Nearly two decades after Bruce Willis and his buddies saved the world from an asteroid collision with a little help from Michael Bay in Armageddon, the powers that be in Washington have finally gotten around to trying to figure out how to do the same.

Last week, NASA and the National Nuclear Security Administration announced a partnership that would agree to begin working on better ways to address planetary defense, like asteroids potentially crashing into the Earth’s surface and causing Hollywood-sized destruction.

What exactly they’re working on is being kept under wraps, but it most likely involves pointed nuclear strikes in orbit and other methods to neutralize potential threats. But isn’t this always how it goes? Once we know we’re gonna die, people start working together. Besides asteroids, we hope they try to address the potential threats from the alien baddies from Independence Day (though if we learned anything from that movie all we would need to do is upload a virus into their computers. Also, maybe Godzilla and the assorted kaiju from Pacific Rim, clambering up from the middle of the ocean via — space somewhere, right?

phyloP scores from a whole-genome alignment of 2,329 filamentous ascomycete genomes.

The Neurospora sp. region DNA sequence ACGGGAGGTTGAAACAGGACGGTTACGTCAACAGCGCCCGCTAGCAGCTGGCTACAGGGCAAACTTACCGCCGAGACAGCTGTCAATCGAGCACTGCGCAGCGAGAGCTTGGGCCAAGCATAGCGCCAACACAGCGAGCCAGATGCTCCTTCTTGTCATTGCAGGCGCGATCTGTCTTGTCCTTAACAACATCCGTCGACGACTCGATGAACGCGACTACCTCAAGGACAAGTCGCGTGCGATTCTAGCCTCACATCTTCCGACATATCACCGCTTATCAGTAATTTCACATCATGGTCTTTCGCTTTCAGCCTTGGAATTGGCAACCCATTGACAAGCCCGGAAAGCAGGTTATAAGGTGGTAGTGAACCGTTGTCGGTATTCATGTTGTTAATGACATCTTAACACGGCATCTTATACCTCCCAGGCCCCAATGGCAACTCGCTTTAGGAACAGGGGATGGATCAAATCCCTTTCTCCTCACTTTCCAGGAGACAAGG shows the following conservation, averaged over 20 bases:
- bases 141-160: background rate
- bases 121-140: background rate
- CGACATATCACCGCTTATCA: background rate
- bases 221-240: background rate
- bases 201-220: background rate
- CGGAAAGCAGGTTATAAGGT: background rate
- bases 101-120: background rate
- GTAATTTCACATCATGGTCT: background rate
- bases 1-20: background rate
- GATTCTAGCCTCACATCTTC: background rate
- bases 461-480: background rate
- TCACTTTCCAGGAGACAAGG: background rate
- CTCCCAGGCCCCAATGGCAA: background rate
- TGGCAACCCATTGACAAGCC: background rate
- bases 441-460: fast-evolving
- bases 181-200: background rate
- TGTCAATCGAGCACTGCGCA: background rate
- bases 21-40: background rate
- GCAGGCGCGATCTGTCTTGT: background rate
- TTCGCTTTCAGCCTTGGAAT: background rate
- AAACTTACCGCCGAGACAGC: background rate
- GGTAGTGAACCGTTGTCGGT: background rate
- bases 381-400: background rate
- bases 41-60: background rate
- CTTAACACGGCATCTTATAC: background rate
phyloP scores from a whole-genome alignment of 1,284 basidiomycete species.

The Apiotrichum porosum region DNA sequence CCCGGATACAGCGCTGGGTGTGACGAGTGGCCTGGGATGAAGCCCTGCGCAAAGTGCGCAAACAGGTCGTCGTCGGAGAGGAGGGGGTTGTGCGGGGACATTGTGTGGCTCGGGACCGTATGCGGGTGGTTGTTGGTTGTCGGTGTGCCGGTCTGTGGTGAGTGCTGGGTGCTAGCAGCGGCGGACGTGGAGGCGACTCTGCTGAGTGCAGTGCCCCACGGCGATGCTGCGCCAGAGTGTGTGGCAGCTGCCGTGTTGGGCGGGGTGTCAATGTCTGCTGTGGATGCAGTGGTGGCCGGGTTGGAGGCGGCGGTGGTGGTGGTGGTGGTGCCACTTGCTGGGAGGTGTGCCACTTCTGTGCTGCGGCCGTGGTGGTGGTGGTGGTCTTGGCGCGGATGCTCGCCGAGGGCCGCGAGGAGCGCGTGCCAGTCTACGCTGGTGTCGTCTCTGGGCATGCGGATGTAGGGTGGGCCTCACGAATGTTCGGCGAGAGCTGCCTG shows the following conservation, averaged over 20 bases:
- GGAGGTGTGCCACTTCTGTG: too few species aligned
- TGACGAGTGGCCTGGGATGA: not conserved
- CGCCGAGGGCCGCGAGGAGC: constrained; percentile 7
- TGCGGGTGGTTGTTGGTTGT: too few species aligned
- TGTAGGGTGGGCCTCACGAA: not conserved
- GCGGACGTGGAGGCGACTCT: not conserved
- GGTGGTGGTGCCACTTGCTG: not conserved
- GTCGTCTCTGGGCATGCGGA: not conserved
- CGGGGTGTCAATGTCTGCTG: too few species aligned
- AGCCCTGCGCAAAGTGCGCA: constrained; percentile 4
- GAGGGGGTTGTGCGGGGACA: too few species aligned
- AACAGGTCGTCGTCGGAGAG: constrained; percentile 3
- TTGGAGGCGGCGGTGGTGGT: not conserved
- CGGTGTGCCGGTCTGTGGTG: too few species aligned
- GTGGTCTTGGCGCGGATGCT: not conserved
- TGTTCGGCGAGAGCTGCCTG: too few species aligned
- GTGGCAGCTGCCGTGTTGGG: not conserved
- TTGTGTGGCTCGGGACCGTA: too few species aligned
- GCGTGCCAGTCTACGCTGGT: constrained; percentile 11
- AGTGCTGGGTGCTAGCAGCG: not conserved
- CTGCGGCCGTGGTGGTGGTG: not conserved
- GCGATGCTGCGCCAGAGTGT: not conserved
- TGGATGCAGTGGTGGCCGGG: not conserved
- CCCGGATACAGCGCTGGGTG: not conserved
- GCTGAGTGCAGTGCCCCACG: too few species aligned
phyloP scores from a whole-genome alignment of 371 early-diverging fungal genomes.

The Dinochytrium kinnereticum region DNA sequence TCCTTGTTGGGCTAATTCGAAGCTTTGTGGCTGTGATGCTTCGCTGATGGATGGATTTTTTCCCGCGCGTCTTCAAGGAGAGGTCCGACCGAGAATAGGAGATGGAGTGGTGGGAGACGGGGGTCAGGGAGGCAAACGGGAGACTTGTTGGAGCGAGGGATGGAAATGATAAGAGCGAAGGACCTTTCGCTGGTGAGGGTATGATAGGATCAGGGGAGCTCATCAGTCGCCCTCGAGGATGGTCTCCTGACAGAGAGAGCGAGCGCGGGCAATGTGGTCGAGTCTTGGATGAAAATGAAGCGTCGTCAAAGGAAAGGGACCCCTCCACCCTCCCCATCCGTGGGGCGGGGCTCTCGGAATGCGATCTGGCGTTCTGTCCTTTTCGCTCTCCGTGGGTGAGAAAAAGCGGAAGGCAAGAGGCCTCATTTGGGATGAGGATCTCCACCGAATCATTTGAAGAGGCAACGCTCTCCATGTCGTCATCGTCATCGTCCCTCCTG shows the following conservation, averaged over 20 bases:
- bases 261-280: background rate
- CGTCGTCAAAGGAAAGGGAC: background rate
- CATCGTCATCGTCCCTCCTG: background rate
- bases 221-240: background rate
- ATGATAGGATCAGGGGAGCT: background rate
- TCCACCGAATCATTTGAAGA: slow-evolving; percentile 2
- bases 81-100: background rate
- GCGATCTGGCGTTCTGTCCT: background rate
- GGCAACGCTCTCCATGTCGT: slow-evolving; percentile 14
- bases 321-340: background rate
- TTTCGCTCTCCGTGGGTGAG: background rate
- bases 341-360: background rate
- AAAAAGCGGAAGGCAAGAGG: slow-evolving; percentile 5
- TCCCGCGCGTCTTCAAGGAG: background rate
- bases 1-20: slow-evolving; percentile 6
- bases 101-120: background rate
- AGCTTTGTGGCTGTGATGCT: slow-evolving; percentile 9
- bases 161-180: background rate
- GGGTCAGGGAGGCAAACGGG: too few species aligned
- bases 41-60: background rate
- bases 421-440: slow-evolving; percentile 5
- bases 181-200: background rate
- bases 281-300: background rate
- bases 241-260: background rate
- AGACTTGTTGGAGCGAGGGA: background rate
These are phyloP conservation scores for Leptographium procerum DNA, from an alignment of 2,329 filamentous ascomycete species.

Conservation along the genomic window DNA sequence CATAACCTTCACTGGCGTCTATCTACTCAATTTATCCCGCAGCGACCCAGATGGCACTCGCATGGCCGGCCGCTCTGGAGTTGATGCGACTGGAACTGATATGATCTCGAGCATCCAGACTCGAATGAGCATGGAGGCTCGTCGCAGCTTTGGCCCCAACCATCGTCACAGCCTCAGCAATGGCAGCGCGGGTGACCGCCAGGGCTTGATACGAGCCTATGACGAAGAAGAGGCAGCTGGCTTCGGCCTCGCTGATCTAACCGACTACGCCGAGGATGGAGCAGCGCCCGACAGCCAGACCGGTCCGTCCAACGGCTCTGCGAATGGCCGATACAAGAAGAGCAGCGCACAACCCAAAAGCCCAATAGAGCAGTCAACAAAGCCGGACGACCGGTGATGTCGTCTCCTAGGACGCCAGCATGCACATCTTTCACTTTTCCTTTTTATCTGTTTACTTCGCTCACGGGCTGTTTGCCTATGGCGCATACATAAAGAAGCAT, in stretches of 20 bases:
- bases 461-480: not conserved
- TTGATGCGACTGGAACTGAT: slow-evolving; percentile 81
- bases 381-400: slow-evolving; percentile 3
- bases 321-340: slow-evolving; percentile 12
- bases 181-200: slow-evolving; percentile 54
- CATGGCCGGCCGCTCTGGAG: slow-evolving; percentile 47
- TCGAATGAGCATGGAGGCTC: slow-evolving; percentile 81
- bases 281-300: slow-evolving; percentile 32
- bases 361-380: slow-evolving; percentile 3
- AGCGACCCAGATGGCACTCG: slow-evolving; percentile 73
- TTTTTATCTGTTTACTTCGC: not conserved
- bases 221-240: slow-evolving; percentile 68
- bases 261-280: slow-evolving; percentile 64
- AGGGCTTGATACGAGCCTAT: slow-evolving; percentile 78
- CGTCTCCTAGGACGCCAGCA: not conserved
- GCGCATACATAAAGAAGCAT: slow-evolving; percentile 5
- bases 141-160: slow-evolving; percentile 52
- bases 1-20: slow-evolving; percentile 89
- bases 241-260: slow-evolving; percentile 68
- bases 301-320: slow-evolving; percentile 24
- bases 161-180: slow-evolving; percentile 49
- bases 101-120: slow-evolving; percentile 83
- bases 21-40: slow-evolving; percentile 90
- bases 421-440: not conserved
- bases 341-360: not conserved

The agreement between the two agencies seems to be partly spurred by a 7,000-ton meteoroid that exploded over Chelyabinsk, Russia in 2013 that caused blindness, burns, shattered windows, and the best fireworks display anyone in middle-of-nowhere Russia has likely ever seen. Turns out human beings know a warning shot when they see one.

Kevin Greenaugh, a senior official at the NNSA, told the New York Times, “It’s a big step forward. Whenever you have multiple agencies coming together for the common defense, that’s news.”

These falling balls of craggy ice and space-fire may possibly spell certain doom for our planet one day, but at least they caused two government agencies to try to come together in solidarity and get stuff done. If there’s one thing a ball of impending space death can punch through, it’s red tape.

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